Updated: Sep 4, 2019
2018 was a growth year for Tantivy Farm, for those not sure what a "Tantivy" is, it was the name of my (Brian) parents candy store and cafe in the little town of Dulverton on the edge of Exmoor in south western England. According to Wikipedia it also means "At a gallop" so it seemed pretty clear to us, with our connection to horses to name it Tantivy. We didn't realize that we would get so many different pronunciations and spellings but as the farm becomes better known, it will inevitably sort itself out.
We opened the gates to our little piece of Heaven and our brand new Gift Shop with a Rockbridge County Chamber of Commerce ribbon cutting in May, then had a steady stream of visitors throughout the summer, and again leading up to Christmas. We have now closed until May of this year to give us time to make improvements to the grounds and build the porches on the shop that have been put on hold since last Spring.
Some of the highlights of our first year were several Garden Clubs having their meetings, an Antique Car Club, a Nature Journal Club and numerous people just wanting to pick a few lavender stems for the experience of it.
However the major highlight of the year was when a 100+ year old visitor from Buena Vista came by who had never seen a Lavender Farm before.
We were thrilled to have so many visitors after procrastinating for a year on whether to open the farm or not. Many people traveling on I-81 just happened on us as a rest stop and shared their stories of visits to other Lavender Fields all over the world.
Penny had a good time teaching workshops including lavender wand and wreath making as well as a few Christmas wreath making classes, when she wasn't making products for the Farmers Markets and the Gift Shop. Also we were lucky enough to have Tamera, The Left Handed Artist teach at some Sip and Paint Parties.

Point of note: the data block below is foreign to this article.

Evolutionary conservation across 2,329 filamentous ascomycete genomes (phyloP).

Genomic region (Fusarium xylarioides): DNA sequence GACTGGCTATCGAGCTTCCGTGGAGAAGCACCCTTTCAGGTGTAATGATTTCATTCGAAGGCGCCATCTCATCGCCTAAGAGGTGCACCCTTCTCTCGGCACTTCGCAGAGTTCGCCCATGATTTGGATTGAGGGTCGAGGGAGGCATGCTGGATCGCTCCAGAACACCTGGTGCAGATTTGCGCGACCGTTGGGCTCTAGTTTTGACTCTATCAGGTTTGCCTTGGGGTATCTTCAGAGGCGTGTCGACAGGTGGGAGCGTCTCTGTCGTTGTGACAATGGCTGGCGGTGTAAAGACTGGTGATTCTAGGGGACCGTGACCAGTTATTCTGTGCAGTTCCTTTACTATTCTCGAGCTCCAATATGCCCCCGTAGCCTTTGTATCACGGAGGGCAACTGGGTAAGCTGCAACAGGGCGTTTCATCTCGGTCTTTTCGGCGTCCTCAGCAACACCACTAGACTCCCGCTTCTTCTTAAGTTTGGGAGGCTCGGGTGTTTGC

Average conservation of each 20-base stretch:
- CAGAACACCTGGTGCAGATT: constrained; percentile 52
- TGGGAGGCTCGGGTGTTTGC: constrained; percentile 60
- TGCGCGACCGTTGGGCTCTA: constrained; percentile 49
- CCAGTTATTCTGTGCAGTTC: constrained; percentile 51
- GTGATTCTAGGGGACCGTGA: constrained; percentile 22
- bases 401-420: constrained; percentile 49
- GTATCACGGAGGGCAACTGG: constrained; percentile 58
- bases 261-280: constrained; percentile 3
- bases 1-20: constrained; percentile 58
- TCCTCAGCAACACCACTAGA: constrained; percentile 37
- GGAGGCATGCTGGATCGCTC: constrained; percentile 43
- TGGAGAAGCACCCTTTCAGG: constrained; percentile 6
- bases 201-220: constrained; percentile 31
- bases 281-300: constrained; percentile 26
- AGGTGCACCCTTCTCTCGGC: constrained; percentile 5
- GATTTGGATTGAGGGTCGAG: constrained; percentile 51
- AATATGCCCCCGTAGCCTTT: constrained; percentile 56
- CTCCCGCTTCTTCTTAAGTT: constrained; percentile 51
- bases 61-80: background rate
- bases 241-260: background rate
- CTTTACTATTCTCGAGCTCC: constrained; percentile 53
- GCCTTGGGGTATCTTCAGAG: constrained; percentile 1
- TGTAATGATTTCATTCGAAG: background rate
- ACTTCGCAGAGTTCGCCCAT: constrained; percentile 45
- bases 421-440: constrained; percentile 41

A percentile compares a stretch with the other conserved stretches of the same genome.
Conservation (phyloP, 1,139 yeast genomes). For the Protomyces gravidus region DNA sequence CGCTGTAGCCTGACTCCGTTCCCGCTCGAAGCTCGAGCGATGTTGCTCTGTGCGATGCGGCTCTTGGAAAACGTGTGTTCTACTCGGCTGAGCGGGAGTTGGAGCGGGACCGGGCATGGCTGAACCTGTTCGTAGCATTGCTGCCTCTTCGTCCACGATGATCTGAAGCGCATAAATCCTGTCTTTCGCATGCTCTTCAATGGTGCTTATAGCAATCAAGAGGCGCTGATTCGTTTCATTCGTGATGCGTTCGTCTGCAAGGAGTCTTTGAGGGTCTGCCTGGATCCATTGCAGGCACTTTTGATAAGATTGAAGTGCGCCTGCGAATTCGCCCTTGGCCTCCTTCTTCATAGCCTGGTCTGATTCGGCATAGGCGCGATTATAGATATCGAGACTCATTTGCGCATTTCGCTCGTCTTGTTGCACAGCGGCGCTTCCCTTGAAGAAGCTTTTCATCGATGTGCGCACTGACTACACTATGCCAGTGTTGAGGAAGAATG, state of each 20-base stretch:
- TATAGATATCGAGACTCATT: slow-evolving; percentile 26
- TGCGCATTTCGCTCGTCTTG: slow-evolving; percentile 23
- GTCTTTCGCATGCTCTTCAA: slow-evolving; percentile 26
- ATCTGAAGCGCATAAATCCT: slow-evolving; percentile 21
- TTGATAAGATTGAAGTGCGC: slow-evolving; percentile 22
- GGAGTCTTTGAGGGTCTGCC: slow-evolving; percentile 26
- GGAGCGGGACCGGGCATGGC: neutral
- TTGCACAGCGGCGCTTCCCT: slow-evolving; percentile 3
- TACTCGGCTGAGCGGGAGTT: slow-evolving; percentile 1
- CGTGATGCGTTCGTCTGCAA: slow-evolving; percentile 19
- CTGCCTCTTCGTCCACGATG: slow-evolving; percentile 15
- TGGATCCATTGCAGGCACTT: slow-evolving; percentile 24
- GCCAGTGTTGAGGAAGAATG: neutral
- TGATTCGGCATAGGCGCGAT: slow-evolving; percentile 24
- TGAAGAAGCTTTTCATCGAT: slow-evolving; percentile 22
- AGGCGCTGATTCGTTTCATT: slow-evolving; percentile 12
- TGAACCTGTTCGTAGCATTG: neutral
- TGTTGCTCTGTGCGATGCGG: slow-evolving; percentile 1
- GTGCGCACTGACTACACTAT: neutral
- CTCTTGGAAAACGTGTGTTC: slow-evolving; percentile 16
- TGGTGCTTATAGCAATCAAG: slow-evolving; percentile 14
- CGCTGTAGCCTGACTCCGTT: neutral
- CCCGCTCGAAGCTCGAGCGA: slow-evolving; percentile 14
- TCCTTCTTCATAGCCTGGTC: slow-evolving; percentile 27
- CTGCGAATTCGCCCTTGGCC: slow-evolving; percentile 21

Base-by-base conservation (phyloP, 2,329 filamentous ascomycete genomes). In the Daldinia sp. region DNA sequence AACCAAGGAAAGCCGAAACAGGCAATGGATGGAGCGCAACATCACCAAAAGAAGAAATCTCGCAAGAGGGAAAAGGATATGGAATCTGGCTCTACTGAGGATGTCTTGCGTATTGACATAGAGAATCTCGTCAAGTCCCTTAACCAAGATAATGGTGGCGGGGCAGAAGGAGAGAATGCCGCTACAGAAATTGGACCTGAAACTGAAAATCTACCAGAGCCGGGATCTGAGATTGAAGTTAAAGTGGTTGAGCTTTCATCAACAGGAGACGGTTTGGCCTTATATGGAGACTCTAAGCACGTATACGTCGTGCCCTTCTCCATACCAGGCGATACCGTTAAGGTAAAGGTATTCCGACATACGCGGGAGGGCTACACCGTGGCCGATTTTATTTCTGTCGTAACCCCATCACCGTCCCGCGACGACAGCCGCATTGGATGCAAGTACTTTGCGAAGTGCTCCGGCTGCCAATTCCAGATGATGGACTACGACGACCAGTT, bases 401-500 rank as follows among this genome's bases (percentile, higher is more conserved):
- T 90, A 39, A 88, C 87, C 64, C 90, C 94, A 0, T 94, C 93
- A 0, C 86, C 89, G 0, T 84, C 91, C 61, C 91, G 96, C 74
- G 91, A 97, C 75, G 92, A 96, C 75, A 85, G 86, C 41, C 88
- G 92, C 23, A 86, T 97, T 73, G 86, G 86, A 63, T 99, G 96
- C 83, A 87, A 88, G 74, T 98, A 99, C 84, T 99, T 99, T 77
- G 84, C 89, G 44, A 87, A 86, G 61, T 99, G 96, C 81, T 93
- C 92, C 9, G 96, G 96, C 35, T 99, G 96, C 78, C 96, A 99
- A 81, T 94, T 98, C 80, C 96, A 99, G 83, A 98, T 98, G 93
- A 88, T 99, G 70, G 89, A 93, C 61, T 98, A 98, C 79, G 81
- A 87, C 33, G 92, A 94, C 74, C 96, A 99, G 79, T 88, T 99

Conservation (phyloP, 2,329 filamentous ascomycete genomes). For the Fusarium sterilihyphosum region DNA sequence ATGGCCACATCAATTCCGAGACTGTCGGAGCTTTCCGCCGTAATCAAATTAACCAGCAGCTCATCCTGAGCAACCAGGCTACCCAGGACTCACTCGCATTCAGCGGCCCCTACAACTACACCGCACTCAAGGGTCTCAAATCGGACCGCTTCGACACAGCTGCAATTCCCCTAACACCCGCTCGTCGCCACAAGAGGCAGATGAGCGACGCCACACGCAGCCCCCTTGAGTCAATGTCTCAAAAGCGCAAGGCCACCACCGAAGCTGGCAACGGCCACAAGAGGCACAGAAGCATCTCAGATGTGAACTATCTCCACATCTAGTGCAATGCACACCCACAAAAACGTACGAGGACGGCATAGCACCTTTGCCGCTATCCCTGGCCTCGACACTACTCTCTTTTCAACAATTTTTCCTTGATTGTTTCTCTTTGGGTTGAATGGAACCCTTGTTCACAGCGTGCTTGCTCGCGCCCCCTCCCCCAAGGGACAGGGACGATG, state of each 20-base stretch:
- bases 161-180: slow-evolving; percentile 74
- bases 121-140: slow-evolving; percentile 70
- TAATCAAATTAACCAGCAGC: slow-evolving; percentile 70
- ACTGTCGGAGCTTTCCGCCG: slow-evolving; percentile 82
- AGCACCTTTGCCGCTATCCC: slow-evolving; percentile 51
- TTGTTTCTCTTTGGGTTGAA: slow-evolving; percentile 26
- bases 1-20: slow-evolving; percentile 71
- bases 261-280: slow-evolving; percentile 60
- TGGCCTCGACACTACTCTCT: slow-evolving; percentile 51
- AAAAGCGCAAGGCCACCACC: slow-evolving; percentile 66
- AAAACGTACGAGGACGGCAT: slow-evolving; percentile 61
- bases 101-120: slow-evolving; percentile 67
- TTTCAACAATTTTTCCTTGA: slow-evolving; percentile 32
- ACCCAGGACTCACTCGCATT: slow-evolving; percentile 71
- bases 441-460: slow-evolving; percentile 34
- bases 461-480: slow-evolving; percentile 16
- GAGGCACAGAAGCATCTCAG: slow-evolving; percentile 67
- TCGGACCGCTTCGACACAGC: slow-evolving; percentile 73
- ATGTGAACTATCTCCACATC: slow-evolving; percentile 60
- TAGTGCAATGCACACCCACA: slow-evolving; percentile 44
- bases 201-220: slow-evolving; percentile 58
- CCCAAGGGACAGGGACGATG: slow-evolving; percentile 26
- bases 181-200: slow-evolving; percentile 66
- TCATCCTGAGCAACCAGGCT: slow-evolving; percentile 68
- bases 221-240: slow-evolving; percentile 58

We opened up our Fairy Trail in October and were excited to have about 60 children come by and enjoy the trail, the story telling, wand making, wishing tree, rock painting, fairy dust necklaces and fairy house building as well as a visit from a terrific magician.
We also went to the Staunton Saturday Farmers Market every week from April to October, then to the Lexington Wednesday Market for the winter. We set up our stand and sold our products at several festivals in the region and had two stores selling our merchandise.
On a more personal note, we also had our third grand daughter delivered in March to proud parents Andrew and Bridget in Seattle. We have visited them twice but it is tough to be so far away from our dear Adelia (and her parents!). Carrington, our eldest grand daughter started kindergarten in Charlottesville where Sarah, her mum, teaches, and Clara, who is now almost three going on twelve, divided her time between pre school and helping her dad, Trevor, with his hay business and on their farm when he wasn't busy being a sheriff in Nelson County.
Major plans for 2019 as we are expanding our fields to take in a fourth area which will contain some new varieties and we are opening a couple of walking trails and with good weather we shall be finishing the porches on the Gift Shop to enable our new found friends to sit back and relax in the lovely lavender scent and surrounding vistas.